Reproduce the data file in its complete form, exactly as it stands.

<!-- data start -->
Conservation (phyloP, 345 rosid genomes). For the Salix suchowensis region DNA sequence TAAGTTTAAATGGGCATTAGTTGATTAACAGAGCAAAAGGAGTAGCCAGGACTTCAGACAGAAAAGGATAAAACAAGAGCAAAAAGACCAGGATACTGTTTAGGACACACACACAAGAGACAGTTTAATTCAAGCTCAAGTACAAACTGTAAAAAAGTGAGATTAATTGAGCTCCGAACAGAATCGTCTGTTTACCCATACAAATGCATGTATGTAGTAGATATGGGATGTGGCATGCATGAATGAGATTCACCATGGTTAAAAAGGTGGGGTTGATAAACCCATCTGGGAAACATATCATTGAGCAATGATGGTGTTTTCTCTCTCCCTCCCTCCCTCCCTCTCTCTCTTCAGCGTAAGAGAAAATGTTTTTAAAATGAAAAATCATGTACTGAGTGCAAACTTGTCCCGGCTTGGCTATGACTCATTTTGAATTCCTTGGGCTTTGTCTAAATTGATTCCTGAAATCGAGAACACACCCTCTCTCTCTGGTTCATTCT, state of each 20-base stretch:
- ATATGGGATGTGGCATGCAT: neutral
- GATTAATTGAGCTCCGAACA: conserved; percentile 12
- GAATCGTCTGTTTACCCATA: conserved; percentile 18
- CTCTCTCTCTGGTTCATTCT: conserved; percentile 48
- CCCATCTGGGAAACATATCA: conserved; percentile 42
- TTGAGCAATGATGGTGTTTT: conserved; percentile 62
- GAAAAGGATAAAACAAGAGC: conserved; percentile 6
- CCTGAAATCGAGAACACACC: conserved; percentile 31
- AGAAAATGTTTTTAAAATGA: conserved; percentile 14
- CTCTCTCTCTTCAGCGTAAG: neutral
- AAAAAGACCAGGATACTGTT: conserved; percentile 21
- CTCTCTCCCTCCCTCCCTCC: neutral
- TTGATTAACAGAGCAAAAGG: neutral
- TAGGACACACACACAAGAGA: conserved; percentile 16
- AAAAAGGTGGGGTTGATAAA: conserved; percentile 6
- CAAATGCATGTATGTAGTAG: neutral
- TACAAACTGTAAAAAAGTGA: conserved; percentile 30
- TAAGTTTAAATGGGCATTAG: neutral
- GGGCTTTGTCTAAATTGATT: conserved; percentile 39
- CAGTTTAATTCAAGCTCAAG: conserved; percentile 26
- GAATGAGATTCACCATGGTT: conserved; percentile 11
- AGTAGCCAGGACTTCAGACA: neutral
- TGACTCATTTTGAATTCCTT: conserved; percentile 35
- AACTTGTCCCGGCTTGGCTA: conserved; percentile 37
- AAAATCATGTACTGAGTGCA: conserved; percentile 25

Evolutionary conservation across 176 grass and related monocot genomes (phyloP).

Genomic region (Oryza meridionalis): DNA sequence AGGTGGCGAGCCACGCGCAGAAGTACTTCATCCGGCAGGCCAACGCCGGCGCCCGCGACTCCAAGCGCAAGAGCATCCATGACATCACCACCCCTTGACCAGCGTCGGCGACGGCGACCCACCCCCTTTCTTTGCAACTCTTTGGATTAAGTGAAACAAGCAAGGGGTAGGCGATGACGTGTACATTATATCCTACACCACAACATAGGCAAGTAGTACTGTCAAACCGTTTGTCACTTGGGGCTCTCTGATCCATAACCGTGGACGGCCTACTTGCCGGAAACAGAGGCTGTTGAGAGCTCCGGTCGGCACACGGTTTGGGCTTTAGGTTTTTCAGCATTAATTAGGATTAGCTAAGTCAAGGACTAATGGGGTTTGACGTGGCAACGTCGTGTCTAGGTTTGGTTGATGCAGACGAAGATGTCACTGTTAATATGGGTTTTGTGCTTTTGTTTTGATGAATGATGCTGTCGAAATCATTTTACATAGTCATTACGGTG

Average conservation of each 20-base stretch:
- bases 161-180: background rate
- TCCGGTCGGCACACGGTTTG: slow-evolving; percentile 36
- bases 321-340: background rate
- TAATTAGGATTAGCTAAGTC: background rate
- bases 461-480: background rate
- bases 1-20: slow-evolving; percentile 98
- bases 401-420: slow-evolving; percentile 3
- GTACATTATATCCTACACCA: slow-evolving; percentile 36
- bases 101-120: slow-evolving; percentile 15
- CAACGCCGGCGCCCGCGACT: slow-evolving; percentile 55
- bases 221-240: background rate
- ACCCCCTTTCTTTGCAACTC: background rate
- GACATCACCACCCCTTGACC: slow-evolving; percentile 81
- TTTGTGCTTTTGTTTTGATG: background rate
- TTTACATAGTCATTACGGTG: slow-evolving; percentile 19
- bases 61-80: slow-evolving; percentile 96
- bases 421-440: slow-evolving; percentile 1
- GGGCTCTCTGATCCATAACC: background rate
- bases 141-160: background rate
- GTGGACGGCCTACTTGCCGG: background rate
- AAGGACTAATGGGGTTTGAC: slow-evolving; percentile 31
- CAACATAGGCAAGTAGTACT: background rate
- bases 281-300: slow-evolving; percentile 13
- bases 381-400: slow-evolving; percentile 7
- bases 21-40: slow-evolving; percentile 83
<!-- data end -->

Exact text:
Conservation (phyloP, 345 rosid genomes). For the Salix suchowensis region DNA sequence TAAGTTTAAATGGGCATTAGTTGATTAACAGAGCAAAAGGAGTAGCCAGGACTTCAGACAGAAAAGGATAAAACAAGAGCAAAAAGACCAGGATACTGTTTAGGACACACACACAAGAGACAGTTTAATTCAAGCTCAAGTACAAACTGTAAAAAAGTGAGATTAATTGAGCTCCGAACAGAATCGTCTGTTTACCCATACAAATGCATGTATGTAGTAGATATGGGATGTGGCATGCATGAATGAGATTCACCATGGTTAAAAAGGTGGGGTTGATAAACCCATCTGGGAAACATATCATTGAGCAATGATGGTGTTTTCTCTCTCCCTCCCTCCCTCCCTCTCTCTCTTCAGCGTAAGAGAAAATGTTTTTAAAATGAAAAATCATGTACTGAGTGCAAACTTGTCCCGGCTTGGCTATGACTCATTTTGAATTCCTTGGGCTTTGTCTAAATTGATTCCTGAAATCGAGAACACACCCTCTCTCTCTGGTTCATTCT, state of each 20-base stretch:
- ATATGGGATGTGGCATGCAT: neutral
- GATTAATTGAGCTCCGAACA: conserved; percentile 12
- GAATCGTCTGTTTACCCATA: conserved; percentile 18
- CTCTCTCTCTGGTTCATTCT: conserved; percentile 48
- CCCATCTGGGAAACATATCA: conserved; percentile 42
- TTGAGCAATGATGGTGTTTT: conserved; percentile 62
- GAAAAGGATAAAACAAGAGC: conserved; percentile 6
- CCTGAAATCGAGAACACACC: conserved; percentile 31
- AGAAAATGTTTTTAAAATGA: conserved; percentile 14
- CTCTCTCTCTTCAGCGTAAG: neutral
- AAAAAGACCAGGATACTGTT: conserved; percentile 21
- CTCTCTCCCTCCCTCCCTCC: neutral
- TTGATTAACAGAGCAAAAGG: neutral
- TAGGACACACACACAAGAGA: conserved; percentile 16
- AAAAAGGTGGGGTTGATAAA: conserved; percentile 6
- CAAATGCATGTATGTAGTAG: neutral
- TACAAACTGTAAAAAAGTGA: conserved; percentile 30
- TAAGTTTAAATGGGCATTAG: neutral
- GGGCTTTGTCTAAATTGATT: conserved; percentile 39
- CAGTTTAATTCAAGCTCAAG: conserved; percentile 26
- GAATGAGATTCACCATGGTT: conserved; percentile 11
- AGTAGCCAGGACTTCAGACA: neutral
- TGACTCATTTTGAATTCCTT: conserved; percentile 35
- AACTTGTCCCGGCTTGGCTA: conserved; percentile 37
- AAAATCATGTACTGAGTGCA: conserved; percentile 25

Evolutionary conservation across 176 grass and related monocot genomes (phyloP).

Genomic region (Oryza meridionalis): DNA sequence AGGTGGCGAGCCACGCGCAGAAGTACTTCATCCGGCAGGCCAACGCCGGCGCCCGCGACTCCAAGCGCAAGAGCATCCATGACATCACCACCCCTTGACCAGCGTCGGCGACGGCGACCCACCCCCTTTCTTTGCAACTCTTTGGATTAAGTGAAACAAGCAAGGGGTAGGCGATGACGTGTACATTATATCCTACACCACAACATAGGCAAGTAGTACTGTCAAACCGTTTGTCACTTGGGGCTCTCTGATCCATAACCGTGGACGGCCTACTTGCCGGAAACAGAGGCTGTTGAGAGCTCCGGTCGGCACACGGTTTGGGCTTTAGGTTTTTCAGCATTAATTAGGATTAGCTAAGTCAAGGACTAATGGGGTTTGACGTGGCAACGTCGTGTCTAGGTTTGGTTGATGCAGACGAAGATGTCACTGTTAATATGGGTTTTGTGCTTTTGTTTTGATGAATGATGCTGTCGAAATCATTTTACATAGTCATTACGGTG

Average conservation of each 20-base stretch:
- bases 161-180: background rate
- TCCGGTCGGCACACGGTTTG: slow-evolving; percentile 36
- bases 321-340: background rate
- TAATTAGGATTAGCTAAGTC: background rate
- bases 461-480: background rate
- bases 1-20: slow-evolving; percentile 98
- bases 401-420: slow-evolving; percentile 3
- GTACATTATATCCTACACCA: slow-evolving; percentile 36
- bases 101-120: slow-evolving; percentile 15
- CAACGCCGGCGCCCGCGACT: slow-evolving; percentile 55
- bases 221-240: background rate
- ACCCCCTTTCTTTGCAACTC: background rate
- GACATCACCACCCCTTGACC: slow-evolving; percentile 81
- TTTGTGCTTTTGTTTTGATG: background rate
- TTTACATAGTCATTACGGTG: slow-evolving; percentile 19
- bases 61-80: slow-evolving; percentile 96
- bases 421-440: slow-evolving; percentile 1
- GGGCTCTCTGATCCATAACC: background rate
- bases 141-160: background rate
- GTGGACGGCCTACTTGCCGG: background rate
- AAGGACTAATGGGGTTTGAC: slow-evolving; percentile 31
- CAACATAGGCAAGTAGTACT: background rate
- bases 281-300: slow-evolving; percentile 13
- bases 381-400: slow-evolving; percentile 7
- bases 21-40: slow-evolving; percentile 83